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Vacation and Leave Policies

Understand the regulations on vacation and other types of leave in Aruba

Holiday leave

Aruba's labor laws, specifically the Vacation Ordinance (Vakantieverordening), provide guidelines for vacation leave for employees. The law stipulates a minimum number of vacation days calculated as at least three times the employee's contracted number of working days per week. For most employees working a standard 5-day workweek, this equates to a minimum of 15 working days of annual leave. Employees working a 6-day workweek would be entitled to a minimum of 18 working days of annual leave.

Vacation Pay

During their vacation period, employees continue to receive their regular salary. However, vacation allowance, an additional payment on top of salary, is not a legal requirement in Aruba.

Unused Vacation Days

Employees are encouraged to use their annual vacation days within the current calendar year to avoid potential forfeiture. The employer has the right to instruct an employee to take part of their accumulated vacation days if they have a significant amount of unused time. As a general rule, employees should maintain at least 5 unused vacation days for flexibility.

Combining Vacation Leaves

Accrued vacation leaves can be combined, up to a maximum of 6 times the number of working days per week. In such cases, the employer is obligated to allow the employee to take the combined period of annual vacation within 3 months of the employee's request.

Public holidays

Aruba, a vibrant island nation, celebrates a mix of national and religious holidays throughout the year.

New Year's Day

Celebrated on January 1, it marks the beginning of the new year.

Betico Croes Day

This holiday on January 25 commemorates the life and work of Gilberto François "Betico" Croes, a key figure in Aruba's journey towards autonomy (Status Aparte).

Carnival Monday

Celebrated in February or March, the date varies each year. It marks the culmination of weeks of colorful Carnival celebrations.

National Anthem and Flag Day

This day on March 18 celebrates Aruba's flag, anthem, and the attainment of "Status Aparte" (separate status) within the Kingdom of the Netherlands.

Good Friday

A religious holiday observed in March or April, the date varies each year.

Easter Monday

Another religious holiday celebrated in March or April, the date varies annually.

King's Day

Celebrated on April 27, it marks the birthday of the King of the Netherlands.

Labor Day

This day is observed on May 1.

Ascension Day

A religious holiday celebrated in May, the date varies each year.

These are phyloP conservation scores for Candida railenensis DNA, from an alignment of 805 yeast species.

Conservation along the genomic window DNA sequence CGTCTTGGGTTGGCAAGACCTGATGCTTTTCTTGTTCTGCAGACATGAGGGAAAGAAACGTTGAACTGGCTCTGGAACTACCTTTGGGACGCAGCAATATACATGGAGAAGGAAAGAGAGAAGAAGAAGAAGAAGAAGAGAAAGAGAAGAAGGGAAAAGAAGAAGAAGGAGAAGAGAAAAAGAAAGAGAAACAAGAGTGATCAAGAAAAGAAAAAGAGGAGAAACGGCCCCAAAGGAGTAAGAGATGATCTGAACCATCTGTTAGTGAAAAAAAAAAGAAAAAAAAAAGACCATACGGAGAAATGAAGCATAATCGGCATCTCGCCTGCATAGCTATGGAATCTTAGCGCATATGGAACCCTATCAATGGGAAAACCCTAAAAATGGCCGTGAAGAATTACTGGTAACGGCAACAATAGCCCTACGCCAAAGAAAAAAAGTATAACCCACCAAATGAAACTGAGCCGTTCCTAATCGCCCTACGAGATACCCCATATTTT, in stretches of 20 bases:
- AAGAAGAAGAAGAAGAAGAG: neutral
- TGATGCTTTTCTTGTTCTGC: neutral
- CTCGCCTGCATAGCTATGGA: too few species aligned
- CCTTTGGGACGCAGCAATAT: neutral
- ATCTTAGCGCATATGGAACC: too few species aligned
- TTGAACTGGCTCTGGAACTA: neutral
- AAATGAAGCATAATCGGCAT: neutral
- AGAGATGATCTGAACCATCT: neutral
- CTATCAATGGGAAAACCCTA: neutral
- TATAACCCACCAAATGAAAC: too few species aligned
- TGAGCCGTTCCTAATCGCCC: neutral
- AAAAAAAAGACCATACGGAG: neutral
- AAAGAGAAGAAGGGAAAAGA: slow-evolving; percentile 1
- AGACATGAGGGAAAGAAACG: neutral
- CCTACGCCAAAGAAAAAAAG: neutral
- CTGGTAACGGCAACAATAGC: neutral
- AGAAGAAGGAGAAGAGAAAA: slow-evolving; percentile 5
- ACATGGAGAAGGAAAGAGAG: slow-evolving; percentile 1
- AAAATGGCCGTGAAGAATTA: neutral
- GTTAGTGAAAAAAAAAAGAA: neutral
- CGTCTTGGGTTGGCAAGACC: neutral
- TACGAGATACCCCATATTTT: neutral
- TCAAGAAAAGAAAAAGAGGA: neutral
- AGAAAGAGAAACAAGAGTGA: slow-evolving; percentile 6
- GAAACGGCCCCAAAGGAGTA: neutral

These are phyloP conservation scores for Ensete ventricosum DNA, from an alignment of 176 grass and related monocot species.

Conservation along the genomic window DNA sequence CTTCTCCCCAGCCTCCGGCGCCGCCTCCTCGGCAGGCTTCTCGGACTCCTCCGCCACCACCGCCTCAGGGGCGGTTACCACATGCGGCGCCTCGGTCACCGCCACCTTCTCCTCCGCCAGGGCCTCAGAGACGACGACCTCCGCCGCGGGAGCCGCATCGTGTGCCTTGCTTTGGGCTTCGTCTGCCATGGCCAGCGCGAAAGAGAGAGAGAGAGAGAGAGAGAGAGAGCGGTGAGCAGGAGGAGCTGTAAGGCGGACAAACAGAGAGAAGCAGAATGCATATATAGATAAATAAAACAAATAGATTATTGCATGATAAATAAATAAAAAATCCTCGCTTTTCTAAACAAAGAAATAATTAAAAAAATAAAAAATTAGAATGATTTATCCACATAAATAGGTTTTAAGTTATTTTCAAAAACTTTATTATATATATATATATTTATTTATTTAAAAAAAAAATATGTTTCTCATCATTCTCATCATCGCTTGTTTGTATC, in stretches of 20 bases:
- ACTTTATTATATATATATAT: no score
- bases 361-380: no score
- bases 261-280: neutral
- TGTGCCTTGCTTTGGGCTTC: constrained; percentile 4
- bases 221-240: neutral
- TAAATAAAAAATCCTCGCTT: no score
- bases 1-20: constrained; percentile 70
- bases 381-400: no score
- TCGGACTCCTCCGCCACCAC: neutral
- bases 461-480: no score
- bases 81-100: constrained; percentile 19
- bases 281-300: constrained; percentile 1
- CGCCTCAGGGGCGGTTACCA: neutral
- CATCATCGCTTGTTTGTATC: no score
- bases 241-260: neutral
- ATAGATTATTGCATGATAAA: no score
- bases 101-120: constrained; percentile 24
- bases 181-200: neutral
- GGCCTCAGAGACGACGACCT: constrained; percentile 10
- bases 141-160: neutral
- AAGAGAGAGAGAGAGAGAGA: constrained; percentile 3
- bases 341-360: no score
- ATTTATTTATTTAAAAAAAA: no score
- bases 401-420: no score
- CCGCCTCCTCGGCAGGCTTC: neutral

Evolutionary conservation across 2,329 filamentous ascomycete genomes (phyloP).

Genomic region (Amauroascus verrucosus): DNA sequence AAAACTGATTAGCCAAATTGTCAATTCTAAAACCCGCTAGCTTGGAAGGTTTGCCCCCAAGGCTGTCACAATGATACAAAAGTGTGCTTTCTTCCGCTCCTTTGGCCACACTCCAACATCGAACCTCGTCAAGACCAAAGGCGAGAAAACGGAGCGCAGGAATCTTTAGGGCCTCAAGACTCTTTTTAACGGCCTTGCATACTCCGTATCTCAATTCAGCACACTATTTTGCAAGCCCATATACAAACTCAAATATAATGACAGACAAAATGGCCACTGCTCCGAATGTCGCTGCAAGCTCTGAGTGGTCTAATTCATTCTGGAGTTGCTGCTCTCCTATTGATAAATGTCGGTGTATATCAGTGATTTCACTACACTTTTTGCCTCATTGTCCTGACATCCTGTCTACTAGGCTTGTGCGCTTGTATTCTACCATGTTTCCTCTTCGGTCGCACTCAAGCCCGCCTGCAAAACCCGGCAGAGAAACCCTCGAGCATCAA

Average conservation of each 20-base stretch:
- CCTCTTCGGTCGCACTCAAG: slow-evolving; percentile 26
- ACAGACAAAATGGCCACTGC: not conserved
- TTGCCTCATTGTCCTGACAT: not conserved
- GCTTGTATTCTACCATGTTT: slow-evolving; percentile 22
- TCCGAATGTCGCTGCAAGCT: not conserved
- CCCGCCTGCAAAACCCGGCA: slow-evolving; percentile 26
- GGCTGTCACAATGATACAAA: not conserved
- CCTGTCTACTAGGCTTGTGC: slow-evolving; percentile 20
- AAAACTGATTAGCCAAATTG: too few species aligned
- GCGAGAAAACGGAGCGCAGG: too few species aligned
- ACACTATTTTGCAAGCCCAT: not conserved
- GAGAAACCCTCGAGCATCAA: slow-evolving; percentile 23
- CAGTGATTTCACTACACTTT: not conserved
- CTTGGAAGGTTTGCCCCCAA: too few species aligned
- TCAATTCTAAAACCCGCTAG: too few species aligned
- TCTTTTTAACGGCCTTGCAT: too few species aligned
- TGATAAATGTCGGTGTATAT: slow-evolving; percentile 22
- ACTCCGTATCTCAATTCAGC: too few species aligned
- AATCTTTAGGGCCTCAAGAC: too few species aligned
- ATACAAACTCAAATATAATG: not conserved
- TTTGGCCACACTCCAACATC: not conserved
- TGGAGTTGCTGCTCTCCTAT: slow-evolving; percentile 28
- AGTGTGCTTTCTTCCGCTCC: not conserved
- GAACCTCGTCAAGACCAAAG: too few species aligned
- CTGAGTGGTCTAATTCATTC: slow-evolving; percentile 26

Christmas Day

Celebrated on December 25, it marks the birth of Jesus Christ.

Boxing Day

This day is observed on December 26, the day after Christmas.

Types of leave

Aruban labor laws recognize several types of leave for employees. Here's a breakdown of the key categories:

Annual Leave (Vacation Leave)

  • Entitlement: The Vacation Ordinance (Vakantieverordening) grants employees the right to paid annual leave. The minimum entitlement is at least three times the number of contracted working days per week. For most employees with a 5-day workweek, this translates to 15 working days of leave.
  • Calculation: For employees working 6 days a week, the minimum entitlement is 18 working days of annual leave.

Sick Leave

  • Entitlement: Employees unable to work due to illness are entitled to sick leave benefits. The Social Insurance Bank (SVb) of Aruba generally administers sick leave compensation.
  • Compensation: Employees receive 80% of their daily wage starting from the fourth day of reported illness (Labor Ordinance, Article 12).

Maternity Leave

  • Entitlement Female employees are entitled to a total of 12 weeks of maternity leave, typically divided into a prenatal and postnatal period (Labor Ordinance).
  • Compensation: Employees receive 100% of their salary during maternity leave, paid for by the employer.

Paternity Leave

  • Entitlement: Though not explicitly defined by law, it is customary for fathers to receive a short period of paid paternity leave following a child's birth. This is often determined by company policy or collective agreements.

Other Types of Leave

  • Bereavement Leave: While not a legal requirement, employers may grant bereavement leave in the event of an employee's family member passing away.
  • Study Leave: Some employers or collective agreements may provide for paid or unpaid study leave for employees pursuing further education.

It's recommended to always consult the specific employment contract or relevant collective agreements as they might offer more favorable terms and conditions than the legal minimums outlined above.

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